BBIA Managing Director David Newman contributed to the January issue of CIWM Journal, writing about digestate quality and soil protection underlining the importance of collection systems using compostable plastics to reduce plastic contamination going to soil.
The article was a response to a piece in the magazine’s November issue entitled ‘Where is PAS110 Going?’.
Newman wrote: ‘I think it is critical for the anaerobic digestion (AD) industry to open this discussion on digestate quality to ensure the long-term viability of digestate use and therefore the sustainability of the cost structure of the UK AD industry within the context of a declining subsidy regime…
‘2015 has been the International Year of Soils, though you wouldn’t have noticed this in the UK where attention to soil quality fails to make any political agenda. Yet we in the waste industry have a specific duty to return to soil what constitute clean nutrients and replacement organic matter. We know from experiences across Europe, e.g. in Italy, Belgium and Holland where digestate is composted before spreading to land that we can achieve a virtually total elimination of physical contaminants…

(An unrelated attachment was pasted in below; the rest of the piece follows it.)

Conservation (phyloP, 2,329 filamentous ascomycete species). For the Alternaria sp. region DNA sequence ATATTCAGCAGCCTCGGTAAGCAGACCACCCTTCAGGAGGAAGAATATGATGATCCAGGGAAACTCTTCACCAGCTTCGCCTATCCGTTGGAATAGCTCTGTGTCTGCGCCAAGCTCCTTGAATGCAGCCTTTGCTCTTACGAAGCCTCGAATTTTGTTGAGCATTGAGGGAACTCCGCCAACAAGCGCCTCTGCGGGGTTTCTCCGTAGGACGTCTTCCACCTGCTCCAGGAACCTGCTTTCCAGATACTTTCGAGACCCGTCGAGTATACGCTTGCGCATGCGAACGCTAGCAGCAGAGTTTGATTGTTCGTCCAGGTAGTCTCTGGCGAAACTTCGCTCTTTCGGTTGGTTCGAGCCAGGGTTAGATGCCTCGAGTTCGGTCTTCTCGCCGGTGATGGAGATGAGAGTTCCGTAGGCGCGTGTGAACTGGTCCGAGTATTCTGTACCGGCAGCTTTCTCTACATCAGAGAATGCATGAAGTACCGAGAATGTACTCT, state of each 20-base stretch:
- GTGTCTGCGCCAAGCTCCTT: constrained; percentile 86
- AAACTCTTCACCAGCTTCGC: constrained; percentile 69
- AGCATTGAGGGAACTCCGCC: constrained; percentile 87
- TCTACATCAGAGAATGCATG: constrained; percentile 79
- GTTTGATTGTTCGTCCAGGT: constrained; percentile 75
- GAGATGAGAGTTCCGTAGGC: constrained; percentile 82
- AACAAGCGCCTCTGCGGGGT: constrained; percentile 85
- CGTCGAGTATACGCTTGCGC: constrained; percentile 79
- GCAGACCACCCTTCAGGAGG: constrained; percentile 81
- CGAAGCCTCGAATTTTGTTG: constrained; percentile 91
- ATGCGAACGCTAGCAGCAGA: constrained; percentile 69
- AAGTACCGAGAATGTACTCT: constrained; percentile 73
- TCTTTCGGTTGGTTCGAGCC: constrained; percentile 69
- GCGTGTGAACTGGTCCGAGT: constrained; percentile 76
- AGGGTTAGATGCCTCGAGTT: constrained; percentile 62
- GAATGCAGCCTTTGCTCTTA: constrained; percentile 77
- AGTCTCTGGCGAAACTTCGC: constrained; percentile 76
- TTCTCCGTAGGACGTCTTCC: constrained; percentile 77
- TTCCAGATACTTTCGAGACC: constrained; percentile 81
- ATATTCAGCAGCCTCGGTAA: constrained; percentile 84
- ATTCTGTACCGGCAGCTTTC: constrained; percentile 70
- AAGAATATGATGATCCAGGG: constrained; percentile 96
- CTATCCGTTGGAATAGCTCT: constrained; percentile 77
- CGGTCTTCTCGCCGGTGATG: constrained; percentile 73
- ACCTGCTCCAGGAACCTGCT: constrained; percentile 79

‘Furthermore, the UK has yet to fully understand the importance of getting clean organic matter back to soil and how we are continually eroding organic carbon – our soils risk becoming sterile and infertile should this trend continue. Digestate brings little organic carbon value to soil; so mixing the digestate with woody matter and composting them together increases the organic carbon being returned to soil, as well as ensuring quality clean nutrients.
‘I would welcome much further study and discussions on these elements to complement the ongoing activity in regard to PTEs.’
The full article can be viewed here, courtesy of CIWM.
Members of CIWM can ready the monthly magazine online, while non-members can sample a copy on the ciwm-journal.co.uk website.